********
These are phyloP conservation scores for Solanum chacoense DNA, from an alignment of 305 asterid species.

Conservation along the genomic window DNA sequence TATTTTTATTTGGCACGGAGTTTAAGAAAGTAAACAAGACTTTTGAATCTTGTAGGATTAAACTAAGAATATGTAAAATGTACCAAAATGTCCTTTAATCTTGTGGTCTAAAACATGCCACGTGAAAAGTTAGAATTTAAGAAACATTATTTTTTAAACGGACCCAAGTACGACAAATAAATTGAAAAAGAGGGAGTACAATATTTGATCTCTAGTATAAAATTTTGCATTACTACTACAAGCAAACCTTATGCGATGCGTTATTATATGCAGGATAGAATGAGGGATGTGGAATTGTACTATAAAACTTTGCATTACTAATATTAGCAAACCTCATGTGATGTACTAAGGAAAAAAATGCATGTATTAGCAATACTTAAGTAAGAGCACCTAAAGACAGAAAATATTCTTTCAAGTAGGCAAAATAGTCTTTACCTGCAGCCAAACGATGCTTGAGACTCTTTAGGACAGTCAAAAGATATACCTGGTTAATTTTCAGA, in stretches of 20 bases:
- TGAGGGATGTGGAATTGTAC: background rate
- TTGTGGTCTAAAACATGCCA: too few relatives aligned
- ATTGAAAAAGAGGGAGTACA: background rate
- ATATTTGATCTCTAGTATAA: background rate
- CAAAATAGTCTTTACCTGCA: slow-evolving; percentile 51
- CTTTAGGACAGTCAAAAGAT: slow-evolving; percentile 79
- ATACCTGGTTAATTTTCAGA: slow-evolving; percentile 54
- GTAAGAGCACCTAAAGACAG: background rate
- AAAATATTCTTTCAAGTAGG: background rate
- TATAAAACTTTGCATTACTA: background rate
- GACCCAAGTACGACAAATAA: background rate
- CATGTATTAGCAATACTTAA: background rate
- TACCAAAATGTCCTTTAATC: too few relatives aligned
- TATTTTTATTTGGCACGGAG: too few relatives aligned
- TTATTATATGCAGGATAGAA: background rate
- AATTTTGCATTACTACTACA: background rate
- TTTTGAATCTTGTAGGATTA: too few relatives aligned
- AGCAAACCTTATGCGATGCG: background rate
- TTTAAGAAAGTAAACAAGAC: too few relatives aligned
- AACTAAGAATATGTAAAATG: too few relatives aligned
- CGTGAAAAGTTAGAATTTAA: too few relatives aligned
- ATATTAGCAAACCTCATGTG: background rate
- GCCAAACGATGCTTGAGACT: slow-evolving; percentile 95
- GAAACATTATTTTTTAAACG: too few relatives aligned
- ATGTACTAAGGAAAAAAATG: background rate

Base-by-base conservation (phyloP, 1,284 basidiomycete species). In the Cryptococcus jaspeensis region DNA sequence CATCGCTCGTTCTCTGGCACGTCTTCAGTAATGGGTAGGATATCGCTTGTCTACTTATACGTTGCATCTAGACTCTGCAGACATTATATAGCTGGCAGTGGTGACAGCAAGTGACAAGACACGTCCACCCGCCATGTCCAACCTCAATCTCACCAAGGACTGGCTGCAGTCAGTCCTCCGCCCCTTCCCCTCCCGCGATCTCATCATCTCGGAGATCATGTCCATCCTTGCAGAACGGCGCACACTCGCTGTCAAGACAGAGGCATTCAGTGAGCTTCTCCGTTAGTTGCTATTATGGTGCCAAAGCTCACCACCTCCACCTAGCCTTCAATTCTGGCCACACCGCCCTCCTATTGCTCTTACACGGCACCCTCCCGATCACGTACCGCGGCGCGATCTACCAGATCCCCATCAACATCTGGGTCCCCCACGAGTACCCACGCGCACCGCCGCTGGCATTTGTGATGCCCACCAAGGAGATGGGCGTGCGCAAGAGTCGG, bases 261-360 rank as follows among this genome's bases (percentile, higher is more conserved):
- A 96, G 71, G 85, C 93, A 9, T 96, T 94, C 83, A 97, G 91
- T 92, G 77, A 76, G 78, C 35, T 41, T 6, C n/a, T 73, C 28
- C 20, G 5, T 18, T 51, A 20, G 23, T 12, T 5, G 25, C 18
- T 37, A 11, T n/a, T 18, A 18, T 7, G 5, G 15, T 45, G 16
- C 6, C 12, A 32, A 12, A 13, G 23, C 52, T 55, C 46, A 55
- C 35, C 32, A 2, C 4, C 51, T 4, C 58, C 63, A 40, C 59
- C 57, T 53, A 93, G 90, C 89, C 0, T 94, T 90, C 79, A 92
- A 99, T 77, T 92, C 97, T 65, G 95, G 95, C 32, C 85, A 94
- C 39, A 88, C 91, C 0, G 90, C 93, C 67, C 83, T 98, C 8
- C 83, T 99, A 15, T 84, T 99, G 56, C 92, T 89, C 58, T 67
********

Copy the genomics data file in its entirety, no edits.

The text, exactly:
These are phyloP conservation scores for Solanum chacoense DNA, from an alignment of 305 asterid species.

Conservation along the genomic window DNA sequence TATTTTTATTTGGCACGGAGTTTAAGAAAGTAAACAAGACTTTTGAATCTTGTAGGATTAAACTAAGAATATGTAAAATGTACCAAAATGTCCTTTAATCTTGTGGTCTAAAACATGCCACGTGAAAAGTTAGAATTTAAGAAACATTATTTTTTAAACGGACCCAAGTACGACAAATAAATTGAAAAAGAGGGAGTACAATATTTGATCTCTAGTATAAAATTTTGCATTACTACTACAAGCAAACCTTATGCGATGCGTTATTATATGCAGGATAGAATGAGGGATGTGGAATTGTACTATAAAACTTTGCATTACTAATATTAGCAAACCTCATGTGATGTACTAAGGAAAAAAATGCATGTATTAGCAATACTTAAGTAAGAGCACCTAAAGACAGAAAATATTCTTTCAAGTAGGCAAAATAGTCTTTACCTGCAGCCAAACGATGCTTGAGACTCTTTAGGACAGTCAAAAGATATACCTGGTTAATTTTCAGA, in stretches of 20 bases:
- TGAGGGATGTGGAATTGTAC: background rate
- TTGTGGTCTAAAACATGCCA: too few relatives aligned
- ATTGAAAAAGAGGGAGTACA: background rate
- ATATTTGATCTCTAGTATAA: background rate
- CAAAATAGTCTTTACCTGCA: slow-evolving; percentile 51
- CTTTAGGACAGTCAAAAGAT: slow-evolving; percentile 79
- ATACCTGGTTAATTTTCAGA: slow-evolving; percentile 54
- GTAAGAGCACCTAAAGACAG: background rate
- AAAATATTCTTTCAAGTAGG: background rate
- TATAAAACTTTGCATTACTA: background rate
- GACCCAAGTACGACAAATAA: background rate
- CATGTATTAGCAATACTTAA: background rate
- TACCAAAATGTCCTTTAATC: too few relatives aligned
- TATTTTTATTTGGCACGGAG: too few relatives aligned
- TTATTATATGCAGGATAGAA: background rate
- AATTTTGCATTACTACTACA: background rate
- TTTTGAATCTTGTAGGATTA: too few relatives aligned
- AGCAAACCTTATGCGATGCG: background rate
- TTTAAGAAAGTAAACAAGAC: too few relatives aligned
- AACTAAGAATATGTAAAATG: too few relatives aligned
- CGTGAAAAGTTAGAATTTAA: too few relatives aligned
- ATATTAGCAAACCTCATGTG: background rate
- GCCAAACGATGCTTGAGACT: slow-evolving; percentile 95
- GAAACATTATTTTTTAAACG: too few relatives aligned
- ATGTACTAAGGAAAAAAATG: background rate

Base-by-base conservation (phyloP, 1,284 basidiomycete species). In the Cryptococcus jaspeensis region DNA sequence CATCGCTCGTTCTCTGGCACGTCTTCAGTAATGGGTAGGATATCGCTTGTCTACTTATACGTTGCATCTAGACTCTGCAGACATTATATAGCTGGCAGTGGTGACAGCAAGTGACAAGACACGTCCACCCGCCATGTCCAACCTCAATCTCACCAAGGACTGGCTGCAGTCAGTCCTCCGCCCCTTCCCCTCCCGCGATCTCATCATCTCGGAGATCATGTCCATCCTTGCAGAACGGCGCACACTCGCTGTCAAGACAGAGGCATTCAGTGAGCTTCTCCGTTAGTTGCTATTATGGTGCCAAAGCTCACCACCTCCACCTAGCCTTCAATTCTGGCCACACCGCCCTCCTATTGCTCTTACACGGCACCCTCCCGATCACGTACCGCGGCGCGATCTACCAGATCCCCATCAACATCTGGGTCCCCCACGAGTACCCACGCGCACCGCCGCTGGCATTTGTGATGCCCACCAAGGAGATGGGCGTGCGCAAGAGTCGG, bases 261-360 rank as follows among this genome's bases (percentile, higher is more conserved):
- A 96, G 71, G 85, C 93, A 9, T 96, T 94, C 83, A 97, G 91
- T 92, G 77, A 76, G 78, C 35, T 41, T 6, C n/a, T 73, C 28
- C 20, G 5, T 18, T 51, A 20, G 23, T 12, T 5, G 25, C 18
- T 37, A 11, T n/a, T 18, A 18, T 7, G 5, G 15, T 45, G 16
- C 6, C 12, A 32, A 12, A 13, G 23, C 52, T 55, C 46, A 55
- C 35, C 32, A 2, C 4, C 51, T 4, C 58, C 63, A 40, C 59
- C 57, T 53, A 93, G 90, C 89, C 0, T 94, T 90, C 79, A 92
- A 99, T 77, T 92, C 97, T 65, G 95, G 95, C 32, C 85, A 94
- C 39, A 88, C 91, C 0, G 90, C 93, C 67, C 83, T 98, C 8
- C 83, T 99, A 15, T 84, T 99, G 56, C 92, T 89, C 58, T 67